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Order of the Heart V

Marigolds for Pieter

By Bruce Curle `Published 2 years ago 9 min read

The greenhouse workers loaded everything into the three five-ton trucks. Pieter Degrew had been growing crops, flowers, and trees of every sort for at least the last forty years since he was a teenager. He hoped to take his livelihood to a safe place so that once all the madness ended, he would once more be able to grow food and plants for the people of the Fraser Valley.

There were only a few of them left at his greenhouse business now; most of the seasonal workers fled when the Covid-19 went from a pandemic to what became known as the “Infection.” His own son Jakob was the first to die from the “Infection” and come back from death terrifying the workforce. At least two of his works and a nephew had met similar fates and were burned in the back portion of the property with old crops and timber.

Pieter held his old hunting rifle as he stepped outside the large gates of the Honaver Nurseries & Greenhouses. A moment later, he signalled the lead truck to start to turn out onto the road in the opposite direction of the city he called home. He looked down Prairie Road; he looked up Prairie Road. He waved the second and then the third truck forward as the third and final truck left the compound; he secured the gate, wondering if he would ever return to the business he built over his lifetime.

Pieter walked cautiously to the lead truck, speaking to the drivers of the other trucks as he went. They had all been over the plan numerous times, but he did not want to leave anything out, for he learned that the unexpected will always happen in his many years of business. As he climbed into the passenger side of the lead truck, he was curious as to what he had forgotten to plan for and what he had over planned for.

“O.k. Juan,” he said. A moment later, the Honaver Nurseries convoy was driving in the direction of a town called Hope.

As they drove near the old Paterson Horse Stables, Pieters radio crackled, “Yes, it is us, “he said over the truck commercial radio. Several smaller trucks, passenger vehicles and motorhomes followed his truck. His convoy was now complete.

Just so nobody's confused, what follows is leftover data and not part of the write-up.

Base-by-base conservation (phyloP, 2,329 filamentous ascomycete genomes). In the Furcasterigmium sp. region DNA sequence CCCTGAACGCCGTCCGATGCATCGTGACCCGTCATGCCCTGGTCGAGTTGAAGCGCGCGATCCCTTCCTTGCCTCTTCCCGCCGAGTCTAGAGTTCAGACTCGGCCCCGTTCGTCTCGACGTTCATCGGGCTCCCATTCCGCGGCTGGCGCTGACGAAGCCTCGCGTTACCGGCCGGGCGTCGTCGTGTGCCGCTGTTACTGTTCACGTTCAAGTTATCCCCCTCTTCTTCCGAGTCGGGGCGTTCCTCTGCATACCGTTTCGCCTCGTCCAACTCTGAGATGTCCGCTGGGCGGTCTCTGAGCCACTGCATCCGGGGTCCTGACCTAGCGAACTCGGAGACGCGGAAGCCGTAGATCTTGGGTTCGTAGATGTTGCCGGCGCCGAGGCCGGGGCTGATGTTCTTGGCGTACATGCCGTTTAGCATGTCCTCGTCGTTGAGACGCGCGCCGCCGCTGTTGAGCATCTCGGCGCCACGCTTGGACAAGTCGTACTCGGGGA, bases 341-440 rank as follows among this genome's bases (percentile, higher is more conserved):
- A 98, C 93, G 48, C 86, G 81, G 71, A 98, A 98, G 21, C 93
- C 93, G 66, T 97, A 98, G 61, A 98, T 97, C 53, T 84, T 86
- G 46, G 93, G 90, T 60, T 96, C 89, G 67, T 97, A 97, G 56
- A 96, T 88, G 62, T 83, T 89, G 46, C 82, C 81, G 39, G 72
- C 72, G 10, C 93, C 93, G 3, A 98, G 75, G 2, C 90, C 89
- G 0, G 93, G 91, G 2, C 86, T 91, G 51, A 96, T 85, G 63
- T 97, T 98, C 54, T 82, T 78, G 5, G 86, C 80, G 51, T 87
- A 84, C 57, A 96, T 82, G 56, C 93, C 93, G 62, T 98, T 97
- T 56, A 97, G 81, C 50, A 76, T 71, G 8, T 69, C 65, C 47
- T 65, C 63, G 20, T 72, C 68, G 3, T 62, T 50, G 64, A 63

They drove toward the highway over past, the eerie sense of being watched crept over the convoy. Pieter planned to make it to the Yellow Duck head in the Bridal Falls area within two hours. Before the “Infection,” this would have been a half highway drive, " but now everything moved slower and more cautiously.

Nova sat between the two men in the lead truck; she fiddled with the radio control until the “Chilliwack One” station could be heard. Pieter had twice over commercial radio spoken to these people that broadcasted over the airwaves; he did not know if he trusted them but did not see many other choices left. No Power, no business, and the constant threat of raids from desperate people made staying at the nursery not a safe choice any longer. He was not sure what exactly awaited at the giant Duck head just off the freeway, but if that looked too dangerous, he was prepared to push all the way through to Hope.

Juan had grown up in Central American and had learned a few essential things in his homeland. The first being when driving through dangerous areas, do not go slow; go as fast as you can travel; those that seemed to travel very slow never did well. As they started over the Gibbon overpass, he pressed the pedal far down, stared straight ahead and said a silent prayer.

Moments later, they were going down the far side of the overpass and preparing to turn past the Eastern School, where many local children had spent their first years of education. The truck moved past. They could see several farms abandoned, and others seemed to be fortified. Above them, they could see two large helicopters pass overhead, everyone had seen helicopters and planes, but these were becoming much rarer to view day by day.

Pieter was shocked as they drove through Rosedale, so many abandoned or looted places, more and more “Infected” wandered the streets, and the streets were hazy now with smoke. He wondered how many of them found refuge. Less than a month ago, he had been in the local hardware store they were passing; he settled his account there, bought all the wire and locks he could and bid them all good luck.

Marie sat in the Canadian gasoline lot with her three companions; they would monitor the roundabout for a convoy of people from a couple of greenhouses and a horse farm. It seemed so long ago that she spent her days in her small office worrying about court dates, child custody issues, and whether her favourite cat liked its kibble. Now two months later, she carried a sidearm, drove at insane speeds, and listened for hours on end to static on commercial radio waves.

Griffin signalled from the shed near the fast-food coffee bar; several vehicles were approaching at high speed. His second signal indicated they were not alone. Marie waved to those with her as they began to take up positions; she still remembers the church group two weeks ago that appeared to be in trouble but were on the hunt for good Samaritans. Everyone took up positions and waited.